“Wewill be approaching Syracuse soon. It’s the only big city between us and Troy. We should camp out now.”
“I thought you were worried about being followed?”
“I am. But I wouldn’t attack here. I’d wait until the city served as a backdrop. We do not want to be trapped in the city at night.”
I supposed the good thing about being followed by a potential killer, I had one with me to delve into their psyche. How many times had Lilith been the one doing the tailing, waiting in the city for unsuspecting victims.
“You never answered my question.”
“Why do I help the Valentine?”
Lilith pointed at a nearby house. She walked along the stone walkway until we reached the porch. Scanning the surrounding area, I had to assume she was making sure we had a strong vantage point for anybody who dared follow us. If we were being tailed, could Lilith take them? Were they like Lilith? I believed she knew who followed us, or at least that she had a clue.
“The Valentine raised me to infiltrate Troy. I was to be their spy and give them insight into the Children they worshipped. What would it do to their religion to find out the Gods they beseech had turned their backs on them?”
“You’re double crossing them.”
“I suppose I am.”
“Then why help me?”
“Troy wants you.”
My head spun. Why did the largest settlement of Children want me? It dawned on me that perhaps it wasn’t me they wanted, but the data I kept in my backpack. But how did they know I’d take it? The mystery continued to deepen, and I spiraled down a rabbit hole of theories.
“We’ll camp here tonight.”
I stood on the porch while Lilith went inside. Storm clouds had rolled in from the north, threatening to bring a torrential downpour. The strip of darkness in the sky appeared far more ominous than they should. I knew I projected my own insecurities, but I could feel the storm coming.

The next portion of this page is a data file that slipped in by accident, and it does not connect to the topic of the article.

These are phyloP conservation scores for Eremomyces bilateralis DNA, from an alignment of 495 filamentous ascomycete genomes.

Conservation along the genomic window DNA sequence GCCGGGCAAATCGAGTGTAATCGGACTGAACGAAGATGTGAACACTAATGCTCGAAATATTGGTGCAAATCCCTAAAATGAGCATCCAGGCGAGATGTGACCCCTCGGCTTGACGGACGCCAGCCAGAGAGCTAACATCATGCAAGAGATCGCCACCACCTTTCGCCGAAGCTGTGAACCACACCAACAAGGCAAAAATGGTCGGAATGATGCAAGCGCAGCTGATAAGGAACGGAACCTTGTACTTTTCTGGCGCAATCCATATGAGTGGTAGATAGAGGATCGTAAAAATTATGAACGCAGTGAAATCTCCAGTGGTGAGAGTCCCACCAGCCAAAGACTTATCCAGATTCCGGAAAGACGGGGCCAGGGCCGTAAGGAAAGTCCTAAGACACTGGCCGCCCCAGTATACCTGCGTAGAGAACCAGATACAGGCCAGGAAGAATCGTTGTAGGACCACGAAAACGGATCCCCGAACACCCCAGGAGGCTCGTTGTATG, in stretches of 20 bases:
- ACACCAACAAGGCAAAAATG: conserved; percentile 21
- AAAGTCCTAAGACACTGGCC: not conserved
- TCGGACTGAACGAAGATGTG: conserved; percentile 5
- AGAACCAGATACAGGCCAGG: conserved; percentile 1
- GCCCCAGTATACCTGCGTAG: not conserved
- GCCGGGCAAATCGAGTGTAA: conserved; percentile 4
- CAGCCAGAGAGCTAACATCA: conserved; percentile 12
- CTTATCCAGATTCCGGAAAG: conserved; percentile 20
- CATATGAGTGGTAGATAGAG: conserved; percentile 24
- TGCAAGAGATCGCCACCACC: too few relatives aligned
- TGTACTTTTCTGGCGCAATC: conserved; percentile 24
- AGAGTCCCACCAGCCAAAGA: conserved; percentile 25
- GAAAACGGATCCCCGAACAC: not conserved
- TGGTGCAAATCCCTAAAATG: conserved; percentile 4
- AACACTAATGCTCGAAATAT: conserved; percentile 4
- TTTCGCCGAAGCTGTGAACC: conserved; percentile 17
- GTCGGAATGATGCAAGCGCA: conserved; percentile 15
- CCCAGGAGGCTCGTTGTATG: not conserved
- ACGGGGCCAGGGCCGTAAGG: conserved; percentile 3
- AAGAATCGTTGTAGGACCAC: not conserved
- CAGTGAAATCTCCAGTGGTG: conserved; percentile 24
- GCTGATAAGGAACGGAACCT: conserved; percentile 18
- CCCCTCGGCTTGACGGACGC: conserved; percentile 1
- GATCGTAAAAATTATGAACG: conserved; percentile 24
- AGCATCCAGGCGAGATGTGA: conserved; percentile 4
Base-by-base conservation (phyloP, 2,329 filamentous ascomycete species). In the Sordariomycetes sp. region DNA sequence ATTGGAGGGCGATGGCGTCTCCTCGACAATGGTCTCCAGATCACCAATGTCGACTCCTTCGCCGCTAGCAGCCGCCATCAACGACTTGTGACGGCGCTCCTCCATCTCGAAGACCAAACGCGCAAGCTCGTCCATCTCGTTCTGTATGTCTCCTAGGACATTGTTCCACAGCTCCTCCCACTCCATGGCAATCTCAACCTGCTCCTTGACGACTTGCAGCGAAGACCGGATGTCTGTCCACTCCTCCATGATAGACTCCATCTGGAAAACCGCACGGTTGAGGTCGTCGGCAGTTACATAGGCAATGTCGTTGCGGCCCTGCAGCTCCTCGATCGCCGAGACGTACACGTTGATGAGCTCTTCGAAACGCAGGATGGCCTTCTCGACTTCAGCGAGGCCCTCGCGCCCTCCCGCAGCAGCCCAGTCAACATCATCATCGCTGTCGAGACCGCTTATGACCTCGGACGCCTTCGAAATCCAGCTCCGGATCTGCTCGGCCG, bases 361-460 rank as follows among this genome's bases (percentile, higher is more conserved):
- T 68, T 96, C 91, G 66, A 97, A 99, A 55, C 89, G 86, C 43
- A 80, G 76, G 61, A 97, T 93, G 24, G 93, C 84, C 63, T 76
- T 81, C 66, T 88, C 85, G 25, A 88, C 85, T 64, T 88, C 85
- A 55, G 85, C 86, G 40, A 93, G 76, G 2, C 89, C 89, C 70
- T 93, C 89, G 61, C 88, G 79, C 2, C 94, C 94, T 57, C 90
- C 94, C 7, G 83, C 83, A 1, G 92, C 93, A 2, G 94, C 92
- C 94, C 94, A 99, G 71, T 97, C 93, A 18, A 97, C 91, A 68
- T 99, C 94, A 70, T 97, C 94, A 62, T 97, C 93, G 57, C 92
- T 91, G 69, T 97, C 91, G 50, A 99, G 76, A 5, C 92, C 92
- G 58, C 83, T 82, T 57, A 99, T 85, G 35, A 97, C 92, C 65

The closest house across the street had wooden shudders that had long since withered and fallen into the tall grass. This part of the world seemed desaturated, as if a painter had removed the rich tones from their palette. Nobody had lived here for decades, but the buildings resisted crumbling to the ground. It was a testament to their architects or the stubbornness of the builders.
Lightning flashed in the clouds and a low rumble erupted all around. The rain fell in the distance, and at any time it’d be upon us. Would this make it more difficult for Lilith to detect the person following us? Or did it mean they’d take refuge from the rain and wait out the storm?
I needed a break, from the traveling, from the walking, from the deconstructing of everything I knew to be true. If she didn’t put me to work, I’d be able to escape into the Phantasm before calling it a night.
I pulled off my backpack, fishing around for my canteen. Holding it above my mouth, the last bit of water wet my tongue. I hoped the house had plumbing, or at least water pipes that hadn’t fallen apart from disuse. It’d be fantastic to take a shower, wash my clothes, or hell, just wet my hair and pull at the knots.
First, I attempt to make myself feel human again. Then, I return to the Phantasm to see what new secrets my digital companion wanted to hurl in my direction.
Secrets begot secrets, and truth had shone a light on the lies of my youth. This was my life. It wasn’t much, but it was mine.